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MHS Library | How women use the English language

Class notes

A few signifiers: being bossy, caring, etc. - Stereotypes

Same stereotypes for men: rough, aggressive, strong. leaders, dominant.

The way women use the English language: is it self-determined or a result of enculturation.

If men are aggressive, women are collaborative; if men are strong, women are weak; if men are leaders, women are followers, etc.

The difficulties that arise when we believe and allow ourselves to be swept up in the way women are represented in language. Result: sexism, misogyny.

We need to look at the patterns that women use that allow them to be designated in these ways.

The influence of those attitudes on women.

Lexical and semantic variation:

eg Women use more adjectives to differentiate colours for example: avocado, vermillion, midnight blue.

When you were a young child your mother was unlikely to say to you: Look at this magenta jacket I bought for you from Henry Bucks.

Generally women are more prepared to engage in 'small talk' or 'chit-chat', fulfilling a phatic, supportive function. Why? to find common ground with others, to form community relationships.

Women are conditioned from an early age to seek approval and to defer to, or to be defenrential to others, who include superordinates, elders (especially older women) and men.

Sexist ideas encoded in aphorisms, eg Oscar Wilde: Women are a decorative sex, they never have anything to say but they say it charmingly. 

CHinese proverb: a woman's sword is her tongue, she will not let it rust.

Watch Hannah Gatsby and Nanette. An Australian lesbian from Tasmania. (Netflix) Sexual orientation and gender, the difficulty she had growing up in Tasmania. Homosexuality was illegal at that time. She was enculturated as homophobic but she was a lesbian, so result was she had self-loathing. Now she says she no longer wants to make these jokes. She points a finger at the dominant male culture.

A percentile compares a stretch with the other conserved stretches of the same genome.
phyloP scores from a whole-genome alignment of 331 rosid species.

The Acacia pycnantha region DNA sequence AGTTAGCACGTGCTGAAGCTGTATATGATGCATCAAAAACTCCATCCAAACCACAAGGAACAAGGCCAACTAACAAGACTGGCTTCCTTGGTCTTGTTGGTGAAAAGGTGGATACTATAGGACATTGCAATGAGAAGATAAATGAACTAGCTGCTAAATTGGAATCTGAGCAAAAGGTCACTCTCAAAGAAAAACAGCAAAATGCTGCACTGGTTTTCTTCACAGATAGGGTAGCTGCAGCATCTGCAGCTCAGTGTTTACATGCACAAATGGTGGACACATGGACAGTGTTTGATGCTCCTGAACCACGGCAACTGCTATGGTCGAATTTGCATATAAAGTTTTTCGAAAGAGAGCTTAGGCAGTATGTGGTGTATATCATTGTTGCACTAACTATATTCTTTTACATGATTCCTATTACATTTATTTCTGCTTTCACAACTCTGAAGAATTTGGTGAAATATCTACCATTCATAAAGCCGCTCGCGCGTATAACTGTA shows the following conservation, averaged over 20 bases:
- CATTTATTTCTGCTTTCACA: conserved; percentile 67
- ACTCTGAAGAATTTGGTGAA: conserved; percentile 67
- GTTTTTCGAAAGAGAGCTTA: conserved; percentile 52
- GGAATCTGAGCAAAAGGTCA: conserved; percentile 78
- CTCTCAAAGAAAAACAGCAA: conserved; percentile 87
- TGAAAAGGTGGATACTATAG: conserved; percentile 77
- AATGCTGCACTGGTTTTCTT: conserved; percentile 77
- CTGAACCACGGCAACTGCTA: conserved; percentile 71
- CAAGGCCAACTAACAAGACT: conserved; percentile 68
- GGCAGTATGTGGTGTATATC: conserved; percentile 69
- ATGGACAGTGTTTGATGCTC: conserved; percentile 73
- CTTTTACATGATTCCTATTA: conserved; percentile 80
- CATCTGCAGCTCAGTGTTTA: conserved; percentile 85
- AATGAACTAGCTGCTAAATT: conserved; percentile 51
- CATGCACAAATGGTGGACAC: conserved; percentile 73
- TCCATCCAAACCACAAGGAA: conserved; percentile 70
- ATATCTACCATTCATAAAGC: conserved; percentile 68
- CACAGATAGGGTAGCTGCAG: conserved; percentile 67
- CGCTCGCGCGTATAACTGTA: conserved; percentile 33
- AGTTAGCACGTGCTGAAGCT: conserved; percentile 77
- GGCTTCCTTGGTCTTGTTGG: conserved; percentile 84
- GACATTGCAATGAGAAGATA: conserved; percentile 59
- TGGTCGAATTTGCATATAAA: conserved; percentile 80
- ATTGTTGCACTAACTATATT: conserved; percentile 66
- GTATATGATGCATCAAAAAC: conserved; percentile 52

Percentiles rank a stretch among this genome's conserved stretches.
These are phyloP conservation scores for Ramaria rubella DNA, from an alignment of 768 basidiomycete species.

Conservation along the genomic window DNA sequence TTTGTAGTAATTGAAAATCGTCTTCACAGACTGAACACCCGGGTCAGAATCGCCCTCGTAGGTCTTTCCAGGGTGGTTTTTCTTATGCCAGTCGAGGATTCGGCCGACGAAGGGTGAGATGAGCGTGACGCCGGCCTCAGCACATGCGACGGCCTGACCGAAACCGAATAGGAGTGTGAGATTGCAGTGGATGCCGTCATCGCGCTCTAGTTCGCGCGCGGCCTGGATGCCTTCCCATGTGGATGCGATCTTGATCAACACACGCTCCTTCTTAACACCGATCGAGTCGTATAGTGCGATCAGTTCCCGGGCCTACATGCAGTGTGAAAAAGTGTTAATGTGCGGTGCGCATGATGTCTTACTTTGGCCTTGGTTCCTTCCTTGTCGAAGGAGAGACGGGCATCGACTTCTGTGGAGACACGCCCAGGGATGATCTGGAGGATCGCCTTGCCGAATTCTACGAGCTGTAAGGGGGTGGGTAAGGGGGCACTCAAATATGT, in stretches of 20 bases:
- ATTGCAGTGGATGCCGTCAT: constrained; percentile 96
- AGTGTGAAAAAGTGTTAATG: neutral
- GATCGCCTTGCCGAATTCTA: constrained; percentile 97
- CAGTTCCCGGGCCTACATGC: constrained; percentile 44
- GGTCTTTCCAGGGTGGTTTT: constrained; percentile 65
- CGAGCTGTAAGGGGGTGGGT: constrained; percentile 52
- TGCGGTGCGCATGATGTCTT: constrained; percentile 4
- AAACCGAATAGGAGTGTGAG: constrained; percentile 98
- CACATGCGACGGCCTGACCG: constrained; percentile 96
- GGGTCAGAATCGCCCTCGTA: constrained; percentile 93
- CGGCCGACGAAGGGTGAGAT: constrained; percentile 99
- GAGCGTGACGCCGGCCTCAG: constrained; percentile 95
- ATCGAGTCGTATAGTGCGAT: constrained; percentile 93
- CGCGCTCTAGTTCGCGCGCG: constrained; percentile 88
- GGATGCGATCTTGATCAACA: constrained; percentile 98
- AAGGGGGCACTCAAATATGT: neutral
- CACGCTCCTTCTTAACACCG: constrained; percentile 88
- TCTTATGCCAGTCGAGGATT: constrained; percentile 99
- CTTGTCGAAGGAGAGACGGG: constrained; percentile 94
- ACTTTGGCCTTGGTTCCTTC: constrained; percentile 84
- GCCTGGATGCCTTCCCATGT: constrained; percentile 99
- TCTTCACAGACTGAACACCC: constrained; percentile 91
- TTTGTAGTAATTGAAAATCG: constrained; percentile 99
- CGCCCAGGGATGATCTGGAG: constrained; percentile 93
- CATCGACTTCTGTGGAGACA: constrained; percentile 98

Do women swear?

Do women still have a preference for 'veiled and indirect expression' Jesperson 1992

Women use euphemisms 'sugar (shit)', darn it (damn)

Robin Lakoff in 'Language and Women's place' (1975) backed up his finding.


Women use more HRT or Uptalk? Do they?

Women use more emphatic stress?

A recent trend towards gravelly voice. 

Phonological and grammatical variation:

Women trend toward the more prestigious forms 

Non-standard forms correlate no only with working class speech but also with male speech.

What about men?

Men tend to use more direct discourse strategies, syntactially - more declarative and imperative sentance types.

Higher modality (must, ought, will)

In discourse they interrupt and are interrupted more frequently 

Men use language to get things done.



What we learned from having a female PM

Julia Gillard's accent was much remarked upokn by public and journalist.

Her speech was described as 'her voice has all the charm of a black pudding being fed through a mincer.' She was apparently too broad